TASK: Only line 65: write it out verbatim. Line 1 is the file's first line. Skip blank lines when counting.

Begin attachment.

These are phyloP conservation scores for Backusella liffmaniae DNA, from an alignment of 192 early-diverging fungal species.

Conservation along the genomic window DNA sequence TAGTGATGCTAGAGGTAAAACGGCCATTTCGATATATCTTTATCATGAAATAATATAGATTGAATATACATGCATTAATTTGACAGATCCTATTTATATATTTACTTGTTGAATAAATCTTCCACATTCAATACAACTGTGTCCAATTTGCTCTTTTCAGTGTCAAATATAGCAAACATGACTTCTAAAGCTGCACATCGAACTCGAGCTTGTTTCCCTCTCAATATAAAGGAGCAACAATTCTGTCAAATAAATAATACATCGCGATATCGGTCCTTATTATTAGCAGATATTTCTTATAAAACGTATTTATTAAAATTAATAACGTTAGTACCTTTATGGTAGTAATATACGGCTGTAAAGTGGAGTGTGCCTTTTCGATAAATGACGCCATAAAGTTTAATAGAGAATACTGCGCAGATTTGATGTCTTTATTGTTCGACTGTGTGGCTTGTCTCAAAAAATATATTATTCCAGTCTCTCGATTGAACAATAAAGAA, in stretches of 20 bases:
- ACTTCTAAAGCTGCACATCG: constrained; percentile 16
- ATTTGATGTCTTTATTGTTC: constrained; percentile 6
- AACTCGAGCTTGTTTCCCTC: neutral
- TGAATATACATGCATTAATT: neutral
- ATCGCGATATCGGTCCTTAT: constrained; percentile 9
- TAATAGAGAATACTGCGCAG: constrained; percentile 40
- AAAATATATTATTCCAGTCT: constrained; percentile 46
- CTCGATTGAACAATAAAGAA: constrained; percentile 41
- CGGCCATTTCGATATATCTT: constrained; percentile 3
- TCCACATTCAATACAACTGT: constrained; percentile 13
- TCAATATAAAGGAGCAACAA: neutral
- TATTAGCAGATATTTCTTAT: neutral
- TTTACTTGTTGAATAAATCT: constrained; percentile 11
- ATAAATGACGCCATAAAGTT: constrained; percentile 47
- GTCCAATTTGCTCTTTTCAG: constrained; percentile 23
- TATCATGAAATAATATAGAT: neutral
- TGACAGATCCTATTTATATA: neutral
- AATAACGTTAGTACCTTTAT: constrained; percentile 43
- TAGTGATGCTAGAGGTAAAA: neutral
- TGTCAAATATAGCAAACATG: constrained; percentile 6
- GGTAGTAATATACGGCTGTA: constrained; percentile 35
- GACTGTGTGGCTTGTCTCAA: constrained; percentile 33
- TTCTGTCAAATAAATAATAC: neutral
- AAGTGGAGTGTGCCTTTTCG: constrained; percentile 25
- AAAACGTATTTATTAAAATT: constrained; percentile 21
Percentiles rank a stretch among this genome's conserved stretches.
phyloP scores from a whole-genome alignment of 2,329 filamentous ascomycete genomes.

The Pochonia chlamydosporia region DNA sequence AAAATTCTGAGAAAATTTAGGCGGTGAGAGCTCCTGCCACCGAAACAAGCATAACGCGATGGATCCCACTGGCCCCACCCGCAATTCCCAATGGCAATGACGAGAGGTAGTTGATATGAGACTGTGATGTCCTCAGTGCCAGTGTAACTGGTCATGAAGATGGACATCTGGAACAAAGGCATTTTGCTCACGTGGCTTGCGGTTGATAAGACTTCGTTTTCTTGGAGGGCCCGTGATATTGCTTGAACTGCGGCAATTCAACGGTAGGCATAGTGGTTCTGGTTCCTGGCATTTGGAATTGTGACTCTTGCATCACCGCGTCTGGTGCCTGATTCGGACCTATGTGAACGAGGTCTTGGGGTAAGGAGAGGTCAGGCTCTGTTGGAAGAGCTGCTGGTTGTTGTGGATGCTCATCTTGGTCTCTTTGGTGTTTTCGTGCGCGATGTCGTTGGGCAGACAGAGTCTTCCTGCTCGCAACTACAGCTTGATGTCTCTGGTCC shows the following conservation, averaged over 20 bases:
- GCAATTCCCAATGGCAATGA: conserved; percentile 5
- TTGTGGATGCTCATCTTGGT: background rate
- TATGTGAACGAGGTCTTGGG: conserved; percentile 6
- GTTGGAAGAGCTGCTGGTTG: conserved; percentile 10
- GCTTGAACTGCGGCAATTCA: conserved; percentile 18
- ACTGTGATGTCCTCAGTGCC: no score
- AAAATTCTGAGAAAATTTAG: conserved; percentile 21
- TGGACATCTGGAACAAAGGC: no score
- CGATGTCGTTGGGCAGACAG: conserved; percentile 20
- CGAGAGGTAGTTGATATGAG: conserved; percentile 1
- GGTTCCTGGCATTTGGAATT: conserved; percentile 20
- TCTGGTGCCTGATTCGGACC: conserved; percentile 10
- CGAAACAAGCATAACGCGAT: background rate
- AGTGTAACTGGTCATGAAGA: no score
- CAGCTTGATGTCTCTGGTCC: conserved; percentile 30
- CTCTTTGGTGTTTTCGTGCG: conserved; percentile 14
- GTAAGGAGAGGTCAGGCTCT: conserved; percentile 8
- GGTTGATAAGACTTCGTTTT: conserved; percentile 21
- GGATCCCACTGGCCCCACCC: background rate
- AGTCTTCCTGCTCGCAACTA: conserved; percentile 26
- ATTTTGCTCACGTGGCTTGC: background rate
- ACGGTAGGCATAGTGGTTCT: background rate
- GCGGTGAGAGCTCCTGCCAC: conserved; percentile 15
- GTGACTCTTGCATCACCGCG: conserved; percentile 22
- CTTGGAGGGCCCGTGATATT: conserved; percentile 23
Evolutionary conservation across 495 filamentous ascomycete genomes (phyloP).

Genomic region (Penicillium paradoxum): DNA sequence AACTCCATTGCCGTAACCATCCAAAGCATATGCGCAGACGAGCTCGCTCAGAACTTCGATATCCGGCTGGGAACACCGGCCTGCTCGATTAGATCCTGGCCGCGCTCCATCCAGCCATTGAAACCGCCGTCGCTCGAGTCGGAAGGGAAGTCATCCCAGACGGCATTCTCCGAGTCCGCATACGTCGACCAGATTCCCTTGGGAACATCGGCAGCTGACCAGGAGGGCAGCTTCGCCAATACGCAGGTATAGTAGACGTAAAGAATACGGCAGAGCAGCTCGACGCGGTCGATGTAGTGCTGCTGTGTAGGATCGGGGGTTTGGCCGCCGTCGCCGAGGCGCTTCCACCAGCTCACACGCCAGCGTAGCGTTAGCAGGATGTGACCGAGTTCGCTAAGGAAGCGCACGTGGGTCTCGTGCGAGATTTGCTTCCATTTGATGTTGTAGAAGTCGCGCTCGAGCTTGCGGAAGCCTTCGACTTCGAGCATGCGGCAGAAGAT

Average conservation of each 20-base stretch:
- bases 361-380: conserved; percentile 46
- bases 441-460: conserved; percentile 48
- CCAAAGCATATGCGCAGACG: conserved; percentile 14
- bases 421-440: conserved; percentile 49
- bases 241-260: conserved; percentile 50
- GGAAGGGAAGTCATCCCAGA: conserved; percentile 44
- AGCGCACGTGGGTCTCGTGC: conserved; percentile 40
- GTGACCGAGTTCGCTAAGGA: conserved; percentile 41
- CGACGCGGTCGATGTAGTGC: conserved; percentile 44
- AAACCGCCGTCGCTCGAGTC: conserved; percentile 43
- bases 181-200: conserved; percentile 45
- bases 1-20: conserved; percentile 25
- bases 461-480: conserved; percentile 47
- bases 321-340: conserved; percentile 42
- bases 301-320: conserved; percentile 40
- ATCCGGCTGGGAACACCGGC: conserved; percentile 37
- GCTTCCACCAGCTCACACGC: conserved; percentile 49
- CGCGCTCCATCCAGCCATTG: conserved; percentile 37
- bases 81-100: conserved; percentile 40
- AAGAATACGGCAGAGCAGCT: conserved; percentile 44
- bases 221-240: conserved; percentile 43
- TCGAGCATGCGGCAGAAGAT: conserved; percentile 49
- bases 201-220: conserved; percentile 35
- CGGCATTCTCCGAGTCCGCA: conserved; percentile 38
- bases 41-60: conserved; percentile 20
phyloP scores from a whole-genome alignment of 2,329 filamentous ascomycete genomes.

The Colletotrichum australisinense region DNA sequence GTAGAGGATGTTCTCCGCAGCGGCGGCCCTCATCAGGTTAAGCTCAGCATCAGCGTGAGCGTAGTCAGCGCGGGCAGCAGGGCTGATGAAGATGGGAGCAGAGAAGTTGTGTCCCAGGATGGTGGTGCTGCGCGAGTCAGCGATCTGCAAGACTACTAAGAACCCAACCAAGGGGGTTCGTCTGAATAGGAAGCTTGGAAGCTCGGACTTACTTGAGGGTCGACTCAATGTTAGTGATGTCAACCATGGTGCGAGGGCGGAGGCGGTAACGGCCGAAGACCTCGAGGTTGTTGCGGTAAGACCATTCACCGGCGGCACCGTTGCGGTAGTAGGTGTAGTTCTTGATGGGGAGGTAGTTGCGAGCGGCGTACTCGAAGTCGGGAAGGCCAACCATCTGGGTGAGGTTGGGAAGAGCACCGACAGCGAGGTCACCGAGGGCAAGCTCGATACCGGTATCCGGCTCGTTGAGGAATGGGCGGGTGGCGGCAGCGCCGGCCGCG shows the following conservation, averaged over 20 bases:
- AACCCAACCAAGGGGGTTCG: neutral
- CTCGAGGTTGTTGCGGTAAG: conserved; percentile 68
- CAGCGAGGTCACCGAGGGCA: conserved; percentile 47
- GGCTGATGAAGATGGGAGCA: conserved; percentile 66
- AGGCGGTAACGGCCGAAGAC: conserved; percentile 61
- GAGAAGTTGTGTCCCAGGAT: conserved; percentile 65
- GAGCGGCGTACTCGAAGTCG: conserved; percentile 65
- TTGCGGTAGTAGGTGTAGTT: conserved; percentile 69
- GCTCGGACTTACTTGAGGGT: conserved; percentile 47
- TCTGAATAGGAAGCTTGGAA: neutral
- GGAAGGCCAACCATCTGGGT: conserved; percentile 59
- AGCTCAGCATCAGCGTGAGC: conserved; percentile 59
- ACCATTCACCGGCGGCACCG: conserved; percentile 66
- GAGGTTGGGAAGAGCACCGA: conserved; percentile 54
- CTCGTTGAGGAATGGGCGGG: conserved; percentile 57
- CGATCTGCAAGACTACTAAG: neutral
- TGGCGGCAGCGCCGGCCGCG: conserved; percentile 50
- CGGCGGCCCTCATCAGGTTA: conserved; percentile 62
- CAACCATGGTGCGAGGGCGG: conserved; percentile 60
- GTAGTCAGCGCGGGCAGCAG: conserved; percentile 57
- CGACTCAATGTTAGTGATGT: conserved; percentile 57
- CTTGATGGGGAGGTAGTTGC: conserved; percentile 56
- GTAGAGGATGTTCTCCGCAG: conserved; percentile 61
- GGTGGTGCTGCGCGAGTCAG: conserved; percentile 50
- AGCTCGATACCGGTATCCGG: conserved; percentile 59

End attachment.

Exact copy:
- AGCGCACGTGGGTCTCGTGC: conserved; percentile 40